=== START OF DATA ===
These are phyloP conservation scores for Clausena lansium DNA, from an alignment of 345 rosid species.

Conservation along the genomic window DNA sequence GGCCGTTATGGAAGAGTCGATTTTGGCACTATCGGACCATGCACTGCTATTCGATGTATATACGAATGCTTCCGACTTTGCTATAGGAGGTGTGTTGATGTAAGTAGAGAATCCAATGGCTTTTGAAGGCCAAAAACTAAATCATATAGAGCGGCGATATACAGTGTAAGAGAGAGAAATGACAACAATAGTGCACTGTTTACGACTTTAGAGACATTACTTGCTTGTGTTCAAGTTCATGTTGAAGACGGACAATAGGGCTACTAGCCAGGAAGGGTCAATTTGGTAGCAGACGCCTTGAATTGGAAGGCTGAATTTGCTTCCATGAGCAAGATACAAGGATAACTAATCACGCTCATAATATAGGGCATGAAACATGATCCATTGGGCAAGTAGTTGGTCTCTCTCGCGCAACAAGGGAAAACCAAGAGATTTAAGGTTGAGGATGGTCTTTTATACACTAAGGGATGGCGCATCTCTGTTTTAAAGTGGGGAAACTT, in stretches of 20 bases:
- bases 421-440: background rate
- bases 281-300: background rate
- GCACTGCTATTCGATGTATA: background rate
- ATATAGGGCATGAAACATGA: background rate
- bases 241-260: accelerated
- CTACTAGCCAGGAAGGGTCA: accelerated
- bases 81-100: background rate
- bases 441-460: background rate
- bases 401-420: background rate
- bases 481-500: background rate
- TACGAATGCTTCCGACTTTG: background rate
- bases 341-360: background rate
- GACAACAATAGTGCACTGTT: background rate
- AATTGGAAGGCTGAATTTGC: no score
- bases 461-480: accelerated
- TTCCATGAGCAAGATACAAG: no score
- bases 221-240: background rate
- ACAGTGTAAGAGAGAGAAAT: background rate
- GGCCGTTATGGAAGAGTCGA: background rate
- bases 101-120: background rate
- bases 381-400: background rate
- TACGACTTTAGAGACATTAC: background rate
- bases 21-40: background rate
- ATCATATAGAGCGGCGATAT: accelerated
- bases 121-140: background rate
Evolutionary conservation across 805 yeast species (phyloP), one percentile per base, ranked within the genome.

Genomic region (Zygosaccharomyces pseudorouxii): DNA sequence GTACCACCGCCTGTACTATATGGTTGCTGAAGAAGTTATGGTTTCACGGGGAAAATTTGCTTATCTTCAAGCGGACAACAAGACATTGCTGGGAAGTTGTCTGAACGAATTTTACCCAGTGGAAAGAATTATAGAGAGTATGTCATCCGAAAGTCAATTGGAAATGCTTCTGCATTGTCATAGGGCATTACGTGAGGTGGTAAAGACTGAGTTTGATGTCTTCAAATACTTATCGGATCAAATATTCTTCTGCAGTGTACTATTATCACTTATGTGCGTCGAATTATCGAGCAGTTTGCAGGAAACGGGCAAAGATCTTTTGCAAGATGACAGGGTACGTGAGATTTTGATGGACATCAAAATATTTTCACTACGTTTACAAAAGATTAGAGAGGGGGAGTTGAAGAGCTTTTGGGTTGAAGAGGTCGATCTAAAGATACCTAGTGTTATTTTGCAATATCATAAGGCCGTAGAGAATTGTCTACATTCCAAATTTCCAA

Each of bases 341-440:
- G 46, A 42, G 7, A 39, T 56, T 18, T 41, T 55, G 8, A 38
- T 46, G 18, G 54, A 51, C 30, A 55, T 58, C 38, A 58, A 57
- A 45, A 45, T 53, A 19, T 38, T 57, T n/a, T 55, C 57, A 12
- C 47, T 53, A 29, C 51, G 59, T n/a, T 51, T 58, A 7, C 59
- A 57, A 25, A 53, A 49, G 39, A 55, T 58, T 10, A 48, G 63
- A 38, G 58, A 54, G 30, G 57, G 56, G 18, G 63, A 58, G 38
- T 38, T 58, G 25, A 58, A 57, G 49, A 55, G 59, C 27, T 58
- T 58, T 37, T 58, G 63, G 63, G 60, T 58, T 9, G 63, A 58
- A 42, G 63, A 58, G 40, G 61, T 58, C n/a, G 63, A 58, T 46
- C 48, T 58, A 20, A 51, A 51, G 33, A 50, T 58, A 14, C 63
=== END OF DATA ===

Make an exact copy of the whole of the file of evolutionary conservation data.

These are phyloP conservation scores for Clausena lansium DNA, from an alignment of 345 rosid species.

Conservation along the genomic window DNA sequence GGCCGTTATGGAAGAGTCGATTTTGGCACTATCGGACCATGCACTGCTATTCGATGTATATACGAATGCTTCCGACTTTGCTATAGGAGGTGTGTTGATGTAAGTAGAGAATCCAATGGCTTTTGAAGGCCAAAAACTAAATCATATAGAGCGGCGATATACAGTGTAAGAGAGAGAAATGACAACAATAGTGCACTGTTTACGACTTTAGAGACATTACTTGCTTGTGTTCAAGTTCATGTTGAAGACGGACAATAGGGCTACTAGCCAGGAAGGGTCAATTTGGTAGCAGACGCCTTGAATTGGAAGGCTGAATTTGCTTCCATGAGCAAGATACAAGGATAACTAATCACGCTCATAATATAGGGCATGAAACATGATCCATTGGGCAAGTAGTTGGTCTCTCTCGCGCAACAAGGGAAAACCAAGAGATTTAAGGTTGAGGATGGTCTTTTATACACTAAGGGATGGCGCATCTCTGTTTTAAAGTGGGGAAACTT, in stretches of 20 bases:
- bases 421-440: background rate
- bases 281-300: background rate
- GCACTGCTATTCGATGTATA: background rate
- ATATAGGGCATGAAACATGA: background rate
- bases 241-260: accelerated
- CTACTAGCCAGGAAGGGTCA: accelerated
- bases 81-100: background rate
- bases 441-460: background rate
- bases 401-420: background rate
- bases 481-500: background rate
- TACGAATGCTTCCGACTTTG: background rate
- bases 341-360: background rate
- GACAACAATAGTGCACTGTT: background rate
- AATTGGAAGGCTGAATTTGC: no score
- bases 461-480: accelerated
- TTCCATGAGCAAGATACAAG: no score
- bases 221-240: background rate
- ACAGTGTAAGAGAGAGAAAT: background rate
- GGCCGTTATGGAAGAGTCGA: background rate
- bases 101-120: background rate
- bases 381-400: background rate
- TACGACTTTAGAGACATTAC: background rate
- bases 21-40: background rate
- ATCATATAGAGCGGCGATAT: accelerated
- bases 121-140: background rate
Evolutionary conservation across 805 yeast species (phyloP), one percentile per base, ranked within the genome.

Genomic region (Zygosaccharomyces pseudorouxii): DNA sequence GTACCACCGCCTGTACTATATGGTTGCTGAAGAAGTTATGGTTTCACGGGGAAAATTTGCTTATCTTCAAGCGGACAACAAGACATTGCTGGGAAGTTGTCTGAACGAATTTTACCCAGTGGAAAGAATTATAGAGAGTATGTCATCCGAAAGTCAATTGGAAATGCTTCTGCATTGTCATAGGGCATTACGTGAGGTGGTAAAGACTGAGTTTGATGTCTTCAAATACTTATCGGATCAAATATTCTTCTGCAGTGTACTATTATCACTTATGTGCGTCGAATTATCGAGCAGTTTGCAGGAAACGGGCAAAGATCTTTTGCAAGATGACAGGGTACGTGAGATTTTGATGGACATCAAAATATTTTCACTACGTTTACAAAAGATTAGAGAGGGGGAGTTGAAGAGCTTTTGGGTTGAAGAGGTCGATCTAAAGATACCTAGTGTTATTTTGCAATATCATAAGGCCGTAGAGAATTGTCTACATTCCAAATTTCCAA

Each of bases 341-440:
- G 46, A 42, G 7, A 39, T 56, T 18, T 41, T 55, G 8, A 38
- T 46, G 18, G 54, A 51, C 30, A 55, T 58, C 38, A 58, A 57
- A 45, A 45, T 53, A 19, T 38, T 57, T n/a, T 55, C 57, A 12
- C 47, T 53, A 29, C 51, G 59, T n/a, T 51, T 58, A 7, C 59
- A 57, A 25, A 53, A 49, G 39, A 55, T 58, T 10, A 48, G 63
- A 38, G 58, A 54, G 30, G 57, G 56, G 18, G 63, A 58, G 38
- T 38, T 58, G 25, A 58, A 57, G 49, A 55, G 59, C 27, T 58
- T 58, T 37, T 58, G 63, G 63, G 60, T 58, T 9, G 63, A 58
- A 42, G 63, A 58, G 40, G 61, T 58, C n/a, G 63, A 58, T 46
- C 48, T 58, A 20, A 51, A 51, G 33, A 50, T 58, A 14, C 63